The New York Times summarizes the event: After Decades, a Water Tunnel Can Now Serve All of Manhattan:
In one of the most significant milestones for the city’s water supply in nearly a century, the tunnel — authorized in 1954, begun in 1970 and considered the largest capital construction project ever undertaken in the five boroughs — will for the first time be equipped to provide water for all of Manhattan. Since 1917, the borough has relied on Tunnel No. 1, which was never inspected or significantly repaired after its opening.
The New Yorker celebrates the event by re-visiting their 10-year-old article on the life of the "sandhogs": Building Water Tunnel No. 3:
The old tunnels, Ryan explained, were leaking “like a sieve”; some of the sections were built nearly a century ago and were in desperate need of repair. But until Tunnel No. 3 is virtually complete there will be no way to fix them. In part, this is because getting inside Tunnel No. 1 or No. 2 would require the city to shut the water off, and without a backup supply there would be serious water shortages. But it was more than that, and, as several sandhogs peered over his shoulder, Ryan started to draw a circle on the table with his muddy finger. “See this?” he asked me. “These are the valves that control the flow of water.”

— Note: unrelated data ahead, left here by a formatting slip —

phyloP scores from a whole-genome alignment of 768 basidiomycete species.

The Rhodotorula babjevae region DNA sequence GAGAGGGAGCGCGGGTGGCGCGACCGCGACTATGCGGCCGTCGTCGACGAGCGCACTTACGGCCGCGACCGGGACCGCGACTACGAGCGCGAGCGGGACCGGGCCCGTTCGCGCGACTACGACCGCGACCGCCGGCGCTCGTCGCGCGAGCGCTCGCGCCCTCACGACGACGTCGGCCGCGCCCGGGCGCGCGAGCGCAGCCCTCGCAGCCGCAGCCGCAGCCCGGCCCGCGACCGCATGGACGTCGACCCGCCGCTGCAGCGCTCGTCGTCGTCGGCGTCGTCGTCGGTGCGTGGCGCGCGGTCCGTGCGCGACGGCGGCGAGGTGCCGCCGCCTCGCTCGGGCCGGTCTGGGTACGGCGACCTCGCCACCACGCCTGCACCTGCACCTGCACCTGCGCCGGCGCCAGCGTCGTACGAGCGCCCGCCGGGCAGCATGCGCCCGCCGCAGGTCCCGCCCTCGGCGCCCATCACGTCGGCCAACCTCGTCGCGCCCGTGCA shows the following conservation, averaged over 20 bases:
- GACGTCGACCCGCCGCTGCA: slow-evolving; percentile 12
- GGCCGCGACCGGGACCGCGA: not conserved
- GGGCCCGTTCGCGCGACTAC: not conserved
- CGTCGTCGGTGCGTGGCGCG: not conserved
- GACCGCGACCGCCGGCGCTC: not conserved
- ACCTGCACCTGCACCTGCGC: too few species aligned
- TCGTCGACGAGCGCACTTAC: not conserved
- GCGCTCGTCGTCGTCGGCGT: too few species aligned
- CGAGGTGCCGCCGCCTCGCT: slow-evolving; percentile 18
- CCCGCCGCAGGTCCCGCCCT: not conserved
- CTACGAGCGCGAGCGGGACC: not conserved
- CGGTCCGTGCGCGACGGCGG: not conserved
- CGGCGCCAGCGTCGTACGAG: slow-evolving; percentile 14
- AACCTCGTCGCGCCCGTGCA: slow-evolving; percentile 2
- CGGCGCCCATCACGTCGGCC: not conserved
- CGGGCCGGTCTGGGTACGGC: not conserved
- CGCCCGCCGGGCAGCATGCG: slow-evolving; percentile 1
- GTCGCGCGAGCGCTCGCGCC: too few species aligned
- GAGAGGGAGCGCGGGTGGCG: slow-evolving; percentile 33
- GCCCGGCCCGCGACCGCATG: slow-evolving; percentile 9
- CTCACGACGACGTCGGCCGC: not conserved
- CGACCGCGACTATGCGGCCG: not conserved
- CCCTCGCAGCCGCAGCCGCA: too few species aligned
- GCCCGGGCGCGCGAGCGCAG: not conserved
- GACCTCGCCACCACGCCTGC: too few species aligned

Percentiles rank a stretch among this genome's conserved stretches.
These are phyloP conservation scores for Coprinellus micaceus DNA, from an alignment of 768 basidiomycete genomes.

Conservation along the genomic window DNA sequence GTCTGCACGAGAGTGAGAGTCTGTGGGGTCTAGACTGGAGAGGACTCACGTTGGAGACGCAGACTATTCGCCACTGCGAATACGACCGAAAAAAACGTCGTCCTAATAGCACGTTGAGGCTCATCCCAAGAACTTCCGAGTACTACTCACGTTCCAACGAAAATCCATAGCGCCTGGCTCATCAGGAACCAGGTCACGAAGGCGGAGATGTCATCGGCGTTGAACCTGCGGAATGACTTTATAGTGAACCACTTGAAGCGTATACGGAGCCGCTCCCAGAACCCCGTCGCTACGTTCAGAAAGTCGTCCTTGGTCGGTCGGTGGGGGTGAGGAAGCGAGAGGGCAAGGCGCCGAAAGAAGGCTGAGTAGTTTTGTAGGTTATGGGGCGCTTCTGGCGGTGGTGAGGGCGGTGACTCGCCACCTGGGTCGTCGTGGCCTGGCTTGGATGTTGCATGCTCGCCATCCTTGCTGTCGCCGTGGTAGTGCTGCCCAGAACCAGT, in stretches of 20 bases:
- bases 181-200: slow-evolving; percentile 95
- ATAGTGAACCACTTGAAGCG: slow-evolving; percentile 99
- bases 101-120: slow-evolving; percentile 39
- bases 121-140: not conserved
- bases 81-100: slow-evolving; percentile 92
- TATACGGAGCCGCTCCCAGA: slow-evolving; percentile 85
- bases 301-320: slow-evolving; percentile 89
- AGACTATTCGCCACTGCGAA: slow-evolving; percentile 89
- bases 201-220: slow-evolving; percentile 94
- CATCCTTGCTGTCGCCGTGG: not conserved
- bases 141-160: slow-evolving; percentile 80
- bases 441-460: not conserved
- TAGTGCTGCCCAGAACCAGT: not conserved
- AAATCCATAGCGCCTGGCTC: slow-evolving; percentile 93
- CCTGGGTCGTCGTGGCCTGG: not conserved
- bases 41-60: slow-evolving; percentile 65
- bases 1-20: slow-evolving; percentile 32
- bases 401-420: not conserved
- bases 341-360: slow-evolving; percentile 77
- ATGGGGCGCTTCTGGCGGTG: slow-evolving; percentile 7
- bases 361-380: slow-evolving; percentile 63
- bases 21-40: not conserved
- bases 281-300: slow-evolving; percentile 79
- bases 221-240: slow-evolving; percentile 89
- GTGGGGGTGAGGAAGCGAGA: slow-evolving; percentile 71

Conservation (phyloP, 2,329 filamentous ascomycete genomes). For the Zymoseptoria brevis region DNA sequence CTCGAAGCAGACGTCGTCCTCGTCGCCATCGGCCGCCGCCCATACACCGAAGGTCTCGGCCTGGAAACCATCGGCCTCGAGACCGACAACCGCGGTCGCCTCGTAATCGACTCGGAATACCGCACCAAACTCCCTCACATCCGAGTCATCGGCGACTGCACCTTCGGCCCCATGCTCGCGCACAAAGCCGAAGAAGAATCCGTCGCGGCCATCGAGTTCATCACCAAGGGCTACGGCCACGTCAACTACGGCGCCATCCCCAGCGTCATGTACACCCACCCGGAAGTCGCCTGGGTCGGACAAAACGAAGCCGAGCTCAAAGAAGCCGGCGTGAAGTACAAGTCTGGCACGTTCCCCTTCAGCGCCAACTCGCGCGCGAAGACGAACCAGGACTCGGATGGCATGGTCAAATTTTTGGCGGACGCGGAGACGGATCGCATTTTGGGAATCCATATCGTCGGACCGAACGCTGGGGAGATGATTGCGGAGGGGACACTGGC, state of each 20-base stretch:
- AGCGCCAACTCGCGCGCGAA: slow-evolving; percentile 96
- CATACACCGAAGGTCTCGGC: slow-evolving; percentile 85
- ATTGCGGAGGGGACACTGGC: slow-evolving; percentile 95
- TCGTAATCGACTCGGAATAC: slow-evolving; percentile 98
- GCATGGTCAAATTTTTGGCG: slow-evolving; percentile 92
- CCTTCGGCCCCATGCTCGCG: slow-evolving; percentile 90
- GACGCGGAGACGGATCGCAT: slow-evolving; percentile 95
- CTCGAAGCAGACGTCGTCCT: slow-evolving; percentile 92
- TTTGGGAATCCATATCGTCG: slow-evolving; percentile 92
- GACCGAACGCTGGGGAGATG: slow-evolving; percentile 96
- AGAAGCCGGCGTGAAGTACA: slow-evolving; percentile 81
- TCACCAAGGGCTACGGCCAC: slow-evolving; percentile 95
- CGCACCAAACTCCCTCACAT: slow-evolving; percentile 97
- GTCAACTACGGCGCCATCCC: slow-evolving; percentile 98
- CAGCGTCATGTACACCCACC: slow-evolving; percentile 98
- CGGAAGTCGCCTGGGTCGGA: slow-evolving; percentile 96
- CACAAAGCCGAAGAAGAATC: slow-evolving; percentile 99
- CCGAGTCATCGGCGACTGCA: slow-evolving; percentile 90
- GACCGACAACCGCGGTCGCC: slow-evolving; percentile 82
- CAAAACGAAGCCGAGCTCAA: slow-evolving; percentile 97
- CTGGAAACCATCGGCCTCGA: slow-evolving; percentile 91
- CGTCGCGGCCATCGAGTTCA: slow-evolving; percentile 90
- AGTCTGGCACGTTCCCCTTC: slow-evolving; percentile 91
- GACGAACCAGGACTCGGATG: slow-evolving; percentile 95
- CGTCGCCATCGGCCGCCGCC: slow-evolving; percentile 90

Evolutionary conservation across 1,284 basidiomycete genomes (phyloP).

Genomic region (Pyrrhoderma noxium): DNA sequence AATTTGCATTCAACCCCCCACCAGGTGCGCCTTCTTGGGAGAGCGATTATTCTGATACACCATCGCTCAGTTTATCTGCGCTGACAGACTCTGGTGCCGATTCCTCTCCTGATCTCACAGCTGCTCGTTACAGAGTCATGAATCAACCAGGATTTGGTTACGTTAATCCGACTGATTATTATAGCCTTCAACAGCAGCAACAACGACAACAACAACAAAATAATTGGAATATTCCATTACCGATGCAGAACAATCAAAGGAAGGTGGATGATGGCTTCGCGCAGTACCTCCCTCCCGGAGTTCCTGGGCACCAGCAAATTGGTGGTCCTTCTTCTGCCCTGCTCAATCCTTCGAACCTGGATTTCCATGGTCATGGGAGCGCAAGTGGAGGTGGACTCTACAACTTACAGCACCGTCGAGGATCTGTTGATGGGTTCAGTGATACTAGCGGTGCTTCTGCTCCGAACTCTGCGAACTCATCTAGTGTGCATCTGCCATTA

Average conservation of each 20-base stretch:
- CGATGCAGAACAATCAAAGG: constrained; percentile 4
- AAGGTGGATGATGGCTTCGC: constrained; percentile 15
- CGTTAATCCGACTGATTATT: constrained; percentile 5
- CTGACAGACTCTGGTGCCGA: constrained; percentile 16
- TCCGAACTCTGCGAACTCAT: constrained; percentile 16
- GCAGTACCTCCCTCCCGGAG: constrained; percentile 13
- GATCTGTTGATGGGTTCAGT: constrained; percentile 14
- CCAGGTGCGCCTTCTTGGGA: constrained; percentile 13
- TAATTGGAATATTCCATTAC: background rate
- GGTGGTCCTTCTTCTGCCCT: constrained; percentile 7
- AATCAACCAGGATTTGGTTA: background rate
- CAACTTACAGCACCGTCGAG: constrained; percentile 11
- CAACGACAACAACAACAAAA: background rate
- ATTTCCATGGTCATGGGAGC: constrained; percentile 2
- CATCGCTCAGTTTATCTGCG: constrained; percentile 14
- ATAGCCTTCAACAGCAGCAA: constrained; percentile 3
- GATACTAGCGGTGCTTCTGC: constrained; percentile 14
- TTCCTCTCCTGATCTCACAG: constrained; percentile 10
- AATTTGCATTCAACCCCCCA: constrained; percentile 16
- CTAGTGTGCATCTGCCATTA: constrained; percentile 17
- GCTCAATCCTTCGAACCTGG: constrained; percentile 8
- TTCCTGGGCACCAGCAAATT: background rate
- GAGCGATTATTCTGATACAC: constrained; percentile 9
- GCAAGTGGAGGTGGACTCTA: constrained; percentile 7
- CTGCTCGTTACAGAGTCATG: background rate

“They’re hundreds of feet underground,” another sandhog said.
The valves were designed, Ryan said, to open and close guillotine-like gates inside the cylindrical tunnels, stopping the flow of water. But they had become so brittle with age that they were no longer operable. “They’re afraid if they try to shut the valves they won’t be able to turn ’em back on,” Ryan said.
PBS classifies Water Tunnel Number 3 as one of the "Wonders of the World": Building Big: Databank: New York Third Water Tunnel, highlighting one of the least boring machines in the world, the High Performance Tunnel Boring Machine for Queens Water Tunnel, No. 3:
The Robbins HP open hard rock TBM, as shown in Figure 2., weighs 610 metric tons (1,345,000 lb) approximately and has a diameter of 7.06 m (23 ft 0 in). The machine can be modified to any diameter between 6.50 m (21 ft 4 in) and 8.50 m (27 ft 11 in), making it suitable for future hard rock tunneling projects. The TBM consists of three major components, the Cutterhead/Cutterhead support, Gripper, and Main Beam assemblies.
And since pictures are the best, here's some from The Verge, but definitely don't miss Geoff Manaugh's super photo essay in Gizmodo: In An Artificial Cave 200' Beneath Central Park with Michael Bloomberg.
And, everywhere we looked, there were other levels, or hydra-like piped connections leading onward to spaces we could see or infer, but never physically enter.
On the floor of the press room itself, for example, there was a manhole, promising further systems and drains far below ...
... and the walkways of the central room itself were steel grates that felt less like a floor in any real, architectural sense and more like an arbitrary level simply plonked down in the room wherever the engineering allowed for it, just a viewing platform for inspecting the bits and bobs of machinery poking out from beneath.
Welcome to the world, City Water Tunnel No. 3!